If Europe slashed its food production by more than a third, and stopped using pesticides and synthetic fertilizer, it would still generate enough food to feed its citizens. Crucially, these shifts would come with huge environmental savings as greenhouse gas emissions would decline, and regional biodiversity would simultaneously go up.
These research findings–which aren’t peer-reviewed–are provided by a French sustainability think-tank called the Institute for Sustainable Development and International Relations. They began with a question: what level of food production is actually required to meet the nutritional demands of Europeans? And what would happen if yield-boosting pesticides and fertilizers were taken out of the equation?
Even if Europe cuts its crop yields by 30% on average, reduces the production of animal products by 40%, and replaces pesticides and fertilizers with sustainable farming methods, the researchers discovered that it would still produce enough food to feed the 530 million people who will live there by 2050.
Much of this boils down to the study’s more realistic assessment of how much food Europeans really need. By comparing official recommendations for a healthy diet with actual food consumed in European countries, the researchers showed that there’s a huge excess of unnecessary production on the continent–which could then be curtailed to limit agriculture’s environmental impact.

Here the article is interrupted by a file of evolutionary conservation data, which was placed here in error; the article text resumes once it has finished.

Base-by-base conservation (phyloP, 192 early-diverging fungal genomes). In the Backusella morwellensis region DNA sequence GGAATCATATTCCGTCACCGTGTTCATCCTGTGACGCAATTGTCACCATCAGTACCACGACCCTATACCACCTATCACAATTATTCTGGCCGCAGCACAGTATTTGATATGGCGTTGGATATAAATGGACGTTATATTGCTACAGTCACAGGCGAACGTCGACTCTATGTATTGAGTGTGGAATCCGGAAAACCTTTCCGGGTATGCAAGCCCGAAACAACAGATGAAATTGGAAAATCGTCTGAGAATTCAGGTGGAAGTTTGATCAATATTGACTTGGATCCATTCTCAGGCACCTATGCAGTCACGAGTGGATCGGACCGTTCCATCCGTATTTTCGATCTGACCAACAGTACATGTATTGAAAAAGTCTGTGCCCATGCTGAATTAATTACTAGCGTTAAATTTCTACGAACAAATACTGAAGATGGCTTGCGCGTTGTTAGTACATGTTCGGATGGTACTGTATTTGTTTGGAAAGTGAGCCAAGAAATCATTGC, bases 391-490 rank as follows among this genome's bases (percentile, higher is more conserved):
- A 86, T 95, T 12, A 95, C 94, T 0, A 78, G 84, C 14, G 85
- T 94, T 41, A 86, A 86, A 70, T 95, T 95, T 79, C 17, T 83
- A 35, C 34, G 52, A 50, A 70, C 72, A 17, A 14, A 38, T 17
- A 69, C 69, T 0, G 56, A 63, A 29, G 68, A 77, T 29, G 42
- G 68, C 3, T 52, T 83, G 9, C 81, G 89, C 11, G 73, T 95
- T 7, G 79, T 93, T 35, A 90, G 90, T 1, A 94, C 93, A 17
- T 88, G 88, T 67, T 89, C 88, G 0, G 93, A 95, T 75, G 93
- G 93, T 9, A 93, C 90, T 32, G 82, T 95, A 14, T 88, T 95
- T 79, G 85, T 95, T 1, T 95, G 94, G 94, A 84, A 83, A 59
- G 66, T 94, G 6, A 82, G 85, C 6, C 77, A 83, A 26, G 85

When combined with a continent-wide phase-out on polluting fertilizers and pesticides, this more frugal production scenario would, by 2050, slash greenhouse gas emissions from Europe’s food sector by between 36% and 45%, compared to 2010 levels.
Part of this decline would be owing to the reduction in animal-based products, because Europe would therefore import much less soybean-based livestock feed, reducing the extent of global deforestation that’s driven partly by soybean farming. Greener farming methods within Europe itself–such as restoring natural soil health in place of synthetic fertilizers, and incorporating trees, hedges, and ponds onto farmland–would also boost the regional biodiversity of insects and birds, which have declined rapidly in recent decades in Europe and elsewhere.
The study shows that the environmental benefits resulting from shifts in production would be mirrored by improvements in human health, too. According to the researchers, European diets currently contain too little fruit, vegetables, and fibre, as well as double the protein, and three-times as much sugar as global nutritional guidelines recommend. Tuning agricultural production to meet the requirements for healthier diets may also be one way to bring down the rising rates of diabetes, heart disease, and obesity on the continent, the researchers suggest.
The change they’re proposing “unquestionably marks a shift away from what we eat today,” they admit in their report. But the motivation–better human and environmental health–should be ample justification for these altered tastes.
And even so, there is some small, surprising comfort in this future scenario. The researchers found that reduced local consumption in Europe would actually free up a larger share of production for some of the continent’s most famous exports: cheese and wine. Cheers to that–and the environment.